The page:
It was a horrorshow from Ireland and uncharacteristic of a team that has generally prided itself on organisation, execution and discipline.
Ireland head coach Joe Schmidt said after the Wales game that he backed Sexton and Murray to find their form during the campaign and that he wasn't pressured into pulling the plug on either player.
"We’re trying to build those two guys forward. They haven’t had a huge amount of game time so I think it’s important to invest in people.
“That was part of the remit we decided we were going to prioritise in this Six Nations. Whether it bears fruit at the other end of this season, we’ll see.
“But I don’t get into prognostics, all I do is try to get into preparation. The best preparation for top-class players is to be in pressure-cooker situations and to work their way through them.
“If, every time that isn’t going well, you take them off, I don’t think you’re growing them back to where they need to be.
“They’ve had so many days in the team where they’ve been the hub upon which the wheel has turned and the wheel has generally gone forward. Over the last two years, we’ve played 26 Test and lost three of them.
“To lose today is really tough but those two guys are not the reason we lost. Those two guys, we’ll continue to invest in just as we have in Jack Carty and getting Kieran Marmion back – I thought he came on and did really well.
“John Cooney has acquitted himself well in the earlier part of the championship as well, so you just keep trying to grow people and keep trying to keep your confidence in them so they keep their confidence in themselves.”
Schmidt is ultimately right. Ireland have won 23 of their last 26 tests and so much of their success has stemmed from the performances of Murray and Sexton.
They're viewed on par, if not better than, Aaron Smith and Beauden Barrett although in this championship they've looked a far cry from the best 9 and 10 combination in world rugby.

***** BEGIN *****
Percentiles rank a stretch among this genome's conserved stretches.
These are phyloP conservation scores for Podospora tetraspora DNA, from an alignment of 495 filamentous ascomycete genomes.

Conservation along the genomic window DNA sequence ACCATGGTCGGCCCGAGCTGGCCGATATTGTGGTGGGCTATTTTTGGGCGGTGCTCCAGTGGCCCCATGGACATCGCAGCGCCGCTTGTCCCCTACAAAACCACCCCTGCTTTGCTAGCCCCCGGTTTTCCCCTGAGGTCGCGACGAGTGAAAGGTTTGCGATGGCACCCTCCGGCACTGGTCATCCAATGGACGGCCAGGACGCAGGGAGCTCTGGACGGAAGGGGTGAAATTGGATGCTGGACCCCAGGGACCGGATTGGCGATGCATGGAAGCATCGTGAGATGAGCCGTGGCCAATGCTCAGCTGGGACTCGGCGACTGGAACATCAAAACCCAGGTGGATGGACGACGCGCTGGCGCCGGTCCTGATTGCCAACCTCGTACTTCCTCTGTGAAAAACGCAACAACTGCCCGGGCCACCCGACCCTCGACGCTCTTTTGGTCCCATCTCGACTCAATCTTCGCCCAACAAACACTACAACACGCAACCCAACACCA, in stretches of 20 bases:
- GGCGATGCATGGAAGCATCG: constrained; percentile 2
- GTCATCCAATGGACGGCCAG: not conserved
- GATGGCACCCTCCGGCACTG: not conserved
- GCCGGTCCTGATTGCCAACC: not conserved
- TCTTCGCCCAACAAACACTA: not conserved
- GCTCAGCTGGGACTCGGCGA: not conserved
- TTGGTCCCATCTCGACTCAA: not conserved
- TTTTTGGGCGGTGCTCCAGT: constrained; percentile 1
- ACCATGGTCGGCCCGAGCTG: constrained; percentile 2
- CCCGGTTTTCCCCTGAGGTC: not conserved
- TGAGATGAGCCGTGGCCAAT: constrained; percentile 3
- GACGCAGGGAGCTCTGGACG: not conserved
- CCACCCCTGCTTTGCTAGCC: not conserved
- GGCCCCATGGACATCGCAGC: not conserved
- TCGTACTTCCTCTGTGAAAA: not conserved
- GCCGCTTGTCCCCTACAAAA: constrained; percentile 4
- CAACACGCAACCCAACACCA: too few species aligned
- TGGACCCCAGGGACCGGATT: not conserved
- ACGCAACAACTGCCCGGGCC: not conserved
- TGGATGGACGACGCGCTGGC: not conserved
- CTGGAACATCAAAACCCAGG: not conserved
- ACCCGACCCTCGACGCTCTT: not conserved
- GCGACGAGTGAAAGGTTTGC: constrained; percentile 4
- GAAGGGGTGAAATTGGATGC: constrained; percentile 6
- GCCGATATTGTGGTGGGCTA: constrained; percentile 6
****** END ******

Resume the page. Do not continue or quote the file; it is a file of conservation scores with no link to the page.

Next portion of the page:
How much of the blame do they deserve for Ireland's downfall? Some, maybe significant, but they can't fix Rory Best's line-out throwing.
They can't stop Cian Healy hitting guys away from the ruck, or starting Robbie Henshaw at full-back, or leaving Jordan Larmour on the bench until the 65th minute, in a game they're losing 22-0, for a guy in Rob Kearney that hasn't scored a try since 2015.
Ireland made so many different mistakes throughout the championship that it's hard to pin their downfall on two players but Sexton and Murray are two of about six guys - including Tadhg Furlong, James Ryan, Jacob Stockdale and Peter O'Mahony - that are genuinely world class - and when they don't perform the blame will lie with them as much as the credit is bestowed on them in victory.
The thing with world class players is that form is temporary and class is permanent.
The thing with world class teams is that they can quickly derail as we saw with Eddie Jones' England after back-to-back championships in 2016 and 2017.
Resurrecting Ireland will be one of the biggest challenges of Joe Schmidt's career, and as he said:
"They’ve had so many days in the team where they’ve been the hub upon which the wheel has turned and the wheel has generally gone forward"
What does he do when the wheel has come to a halt?
Figure it out, presumably, like he always tends to do.